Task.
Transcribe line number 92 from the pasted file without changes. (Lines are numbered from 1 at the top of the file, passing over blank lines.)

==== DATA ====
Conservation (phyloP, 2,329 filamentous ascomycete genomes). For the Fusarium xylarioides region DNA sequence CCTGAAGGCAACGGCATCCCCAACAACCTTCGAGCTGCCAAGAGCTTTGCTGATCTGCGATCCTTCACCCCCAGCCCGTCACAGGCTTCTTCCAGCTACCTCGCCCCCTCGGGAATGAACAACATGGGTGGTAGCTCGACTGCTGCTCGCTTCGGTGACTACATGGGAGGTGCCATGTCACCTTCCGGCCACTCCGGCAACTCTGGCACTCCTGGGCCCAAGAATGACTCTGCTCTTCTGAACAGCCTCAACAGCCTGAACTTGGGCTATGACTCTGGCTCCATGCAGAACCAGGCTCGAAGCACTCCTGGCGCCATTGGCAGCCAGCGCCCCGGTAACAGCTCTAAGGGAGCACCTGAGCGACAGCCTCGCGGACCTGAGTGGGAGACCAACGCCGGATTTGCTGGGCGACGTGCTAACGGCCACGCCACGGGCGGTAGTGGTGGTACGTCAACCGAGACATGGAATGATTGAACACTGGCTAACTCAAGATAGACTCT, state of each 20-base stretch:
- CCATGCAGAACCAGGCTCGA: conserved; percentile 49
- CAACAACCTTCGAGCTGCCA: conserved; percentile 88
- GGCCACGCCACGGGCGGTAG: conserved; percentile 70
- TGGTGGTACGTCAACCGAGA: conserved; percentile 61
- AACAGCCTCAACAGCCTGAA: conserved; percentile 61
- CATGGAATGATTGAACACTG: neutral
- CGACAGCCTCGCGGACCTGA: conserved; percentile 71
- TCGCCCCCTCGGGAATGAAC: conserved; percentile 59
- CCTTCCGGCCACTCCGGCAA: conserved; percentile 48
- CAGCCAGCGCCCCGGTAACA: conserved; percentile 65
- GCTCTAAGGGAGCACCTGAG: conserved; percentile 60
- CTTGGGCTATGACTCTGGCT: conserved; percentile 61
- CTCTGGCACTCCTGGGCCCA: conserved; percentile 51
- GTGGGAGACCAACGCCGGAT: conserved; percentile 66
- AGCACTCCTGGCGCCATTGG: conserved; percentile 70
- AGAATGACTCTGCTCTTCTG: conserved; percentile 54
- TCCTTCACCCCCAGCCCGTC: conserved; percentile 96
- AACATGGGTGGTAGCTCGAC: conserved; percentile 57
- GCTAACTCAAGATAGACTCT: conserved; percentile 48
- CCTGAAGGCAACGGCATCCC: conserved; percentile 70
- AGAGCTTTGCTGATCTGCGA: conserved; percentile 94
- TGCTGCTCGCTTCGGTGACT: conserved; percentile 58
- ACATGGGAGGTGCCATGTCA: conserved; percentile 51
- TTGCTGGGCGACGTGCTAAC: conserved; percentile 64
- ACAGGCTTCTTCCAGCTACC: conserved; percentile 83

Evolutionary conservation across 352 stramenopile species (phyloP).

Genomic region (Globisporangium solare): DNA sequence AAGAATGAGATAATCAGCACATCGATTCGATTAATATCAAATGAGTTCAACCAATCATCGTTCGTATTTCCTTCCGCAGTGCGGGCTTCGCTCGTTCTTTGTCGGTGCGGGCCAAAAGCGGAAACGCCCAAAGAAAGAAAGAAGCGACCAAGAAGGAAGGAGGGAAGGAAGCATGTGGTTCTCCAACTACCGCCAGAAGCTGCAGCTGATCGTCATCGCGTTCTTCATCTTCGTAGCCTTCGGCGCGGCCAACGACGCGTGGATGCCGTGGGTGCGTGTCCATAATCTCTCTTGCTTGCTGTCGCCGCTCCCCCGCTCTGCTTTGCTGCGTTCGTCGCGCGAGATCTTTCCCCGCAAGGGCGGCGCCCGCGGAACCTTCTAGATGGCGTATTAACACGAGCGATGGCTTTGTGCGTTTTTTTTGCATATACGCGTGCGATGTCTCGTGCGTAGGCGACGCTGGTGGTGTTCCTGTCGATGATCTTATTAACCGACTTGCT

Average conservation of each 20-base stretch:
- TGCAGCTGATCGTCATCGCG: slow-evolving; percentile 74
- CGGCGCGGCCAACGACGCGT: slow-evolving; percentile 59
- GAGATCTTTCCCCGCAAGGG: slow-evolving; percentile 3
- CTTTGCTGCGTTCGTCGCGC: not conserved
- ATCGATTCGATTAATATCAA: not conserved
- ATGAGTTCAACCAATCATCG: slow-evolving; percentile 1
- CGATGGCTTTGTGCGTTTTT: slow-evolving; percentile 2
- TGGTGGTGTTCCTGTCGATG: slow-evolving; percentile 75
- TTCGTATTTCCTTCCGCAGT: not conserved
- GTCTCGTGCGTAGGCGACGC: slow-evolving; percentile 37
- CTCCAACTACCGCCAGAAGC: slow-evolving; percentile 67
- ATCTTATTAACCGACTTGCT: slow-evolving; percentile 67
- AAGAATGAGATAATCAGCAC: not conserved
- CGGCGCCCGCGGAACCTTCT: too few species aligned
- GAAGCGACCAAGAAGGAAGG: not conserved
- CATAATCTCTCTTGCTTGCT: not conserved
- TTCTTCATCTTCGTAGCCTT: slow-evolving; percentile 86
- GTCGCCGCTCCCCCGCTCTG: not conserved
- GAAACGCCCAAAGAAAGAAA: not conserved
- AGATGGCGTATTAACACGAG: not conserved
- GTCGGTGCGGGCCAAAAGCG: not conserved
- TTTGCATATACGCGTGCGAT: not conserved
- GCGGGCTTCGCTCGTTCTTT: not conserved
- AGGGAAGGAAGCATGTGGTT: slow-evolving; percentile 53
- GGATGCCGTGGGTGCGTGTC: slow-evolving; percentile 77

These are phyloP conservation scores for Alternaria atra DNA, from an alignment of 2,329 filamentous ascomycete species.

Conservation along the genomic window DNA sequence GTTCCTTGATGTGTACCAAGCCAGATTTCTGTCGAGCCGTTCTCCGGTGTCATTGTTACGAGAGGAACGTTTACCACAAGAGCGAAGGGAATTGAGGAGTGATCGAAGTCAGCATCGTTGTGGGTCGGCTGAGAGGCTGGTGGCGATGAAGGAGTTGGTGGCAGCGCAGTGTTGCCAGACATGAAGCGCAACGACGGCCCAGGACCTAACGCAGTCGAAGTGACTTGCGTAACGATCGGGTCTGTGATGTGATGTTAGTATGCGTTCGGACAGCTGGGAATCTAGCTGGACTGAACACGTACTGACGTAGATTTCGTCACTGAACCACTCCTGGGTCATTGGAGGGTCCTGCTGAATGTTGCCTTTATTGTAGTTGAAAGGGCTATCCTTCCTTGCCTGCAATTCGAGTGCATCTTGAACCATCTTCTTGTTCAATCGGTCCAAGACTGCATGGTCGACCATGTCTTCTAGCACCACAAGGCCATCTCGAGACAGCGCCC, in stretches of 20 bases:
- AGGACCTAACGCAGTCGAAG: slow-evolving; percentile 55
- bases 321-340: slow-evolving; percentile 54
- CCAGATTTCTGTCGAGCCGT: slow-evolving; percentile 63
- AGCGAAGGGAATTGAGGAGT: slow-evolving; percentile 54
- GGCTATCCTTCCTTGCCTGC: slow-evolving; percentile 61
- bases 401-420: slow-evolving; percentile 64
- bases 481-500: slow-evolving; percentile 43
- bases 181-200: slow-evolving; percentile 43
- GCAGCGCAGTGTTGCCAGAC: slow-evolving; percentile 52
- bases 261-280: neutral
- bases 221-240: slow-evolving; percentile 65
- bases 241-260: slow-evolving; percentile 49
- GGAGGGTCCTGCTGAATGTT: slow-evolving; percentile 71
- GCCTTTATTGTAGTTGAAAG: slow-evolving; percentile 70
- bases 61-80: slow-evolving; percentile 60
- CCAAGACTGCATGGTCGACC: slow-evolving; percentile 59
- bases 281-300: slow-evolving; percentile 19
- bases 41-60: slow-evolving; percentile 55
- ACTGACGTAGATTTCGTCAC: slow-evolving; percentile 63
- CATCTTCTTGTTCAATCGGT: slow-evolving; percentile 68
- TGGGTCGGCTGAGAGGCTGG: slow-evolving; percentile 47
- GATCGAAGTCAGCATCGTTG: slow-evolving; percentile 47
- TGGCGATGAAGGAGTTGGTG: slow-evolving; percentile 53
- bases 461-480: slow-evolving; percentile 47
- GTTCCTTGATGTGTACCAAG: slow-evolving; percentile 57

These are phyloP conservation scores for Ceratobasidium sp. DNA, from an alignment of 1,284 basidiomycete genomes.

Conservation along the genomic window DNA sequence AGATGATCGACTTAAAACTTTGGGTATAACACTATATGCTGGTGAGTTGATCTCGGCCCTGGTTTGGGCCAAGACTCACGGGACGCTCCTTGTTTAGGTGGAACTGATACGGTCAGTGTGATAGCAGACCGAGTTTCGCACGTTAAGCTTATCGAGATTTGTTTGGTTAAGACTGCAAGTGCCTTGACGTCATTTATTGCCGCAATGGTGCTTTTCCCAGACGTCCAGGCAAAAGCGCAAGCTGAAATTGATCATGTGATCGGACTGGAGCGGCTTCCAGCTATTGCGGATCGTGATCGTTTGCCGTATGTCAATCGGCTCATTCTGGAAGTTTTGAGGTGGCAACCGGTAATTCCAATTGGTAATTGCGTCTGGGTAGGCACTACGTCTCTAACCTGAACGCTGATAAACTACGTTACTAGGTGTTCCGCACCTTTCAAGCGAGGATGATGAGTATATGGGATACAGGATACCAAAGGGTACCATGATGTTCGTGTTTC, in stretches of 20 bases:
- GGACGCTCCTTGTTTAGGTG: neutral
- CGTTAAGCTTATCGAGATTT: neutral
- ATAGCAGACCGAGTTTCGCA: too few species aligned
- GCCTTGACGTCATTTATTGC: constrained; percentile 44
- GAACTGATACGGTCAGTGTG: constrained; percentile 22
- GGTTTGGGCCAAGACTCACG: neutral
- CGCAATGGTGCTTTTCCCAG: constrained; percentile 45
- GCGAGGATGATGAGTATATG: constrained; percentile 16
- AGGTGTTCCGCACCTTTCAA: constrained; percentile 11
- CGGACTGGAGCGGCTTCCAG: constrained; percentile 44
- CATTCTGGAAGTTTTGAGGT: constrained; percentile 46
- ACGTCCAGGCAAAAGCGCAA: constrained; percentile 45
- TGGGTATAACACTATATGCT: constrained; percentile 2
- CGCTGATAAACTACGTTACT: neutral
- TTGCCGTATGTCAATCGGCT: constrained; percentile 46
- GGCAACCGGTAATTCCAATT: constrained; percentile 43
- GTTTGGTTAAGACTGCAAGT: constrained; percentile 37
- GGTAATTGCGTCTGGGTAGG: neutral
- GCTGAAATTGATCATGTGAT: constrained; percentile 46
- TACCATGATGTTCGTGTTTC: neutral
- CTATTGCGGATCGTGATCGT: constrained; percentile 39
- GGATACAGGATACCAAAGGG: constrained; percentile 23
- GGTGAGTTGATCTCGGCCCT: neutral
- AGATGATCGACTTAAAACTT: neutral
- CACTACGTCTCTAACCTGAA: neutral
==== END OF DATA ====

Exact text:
- AGGTGTTCCGCACCTTTCAA: constrained; percentile 11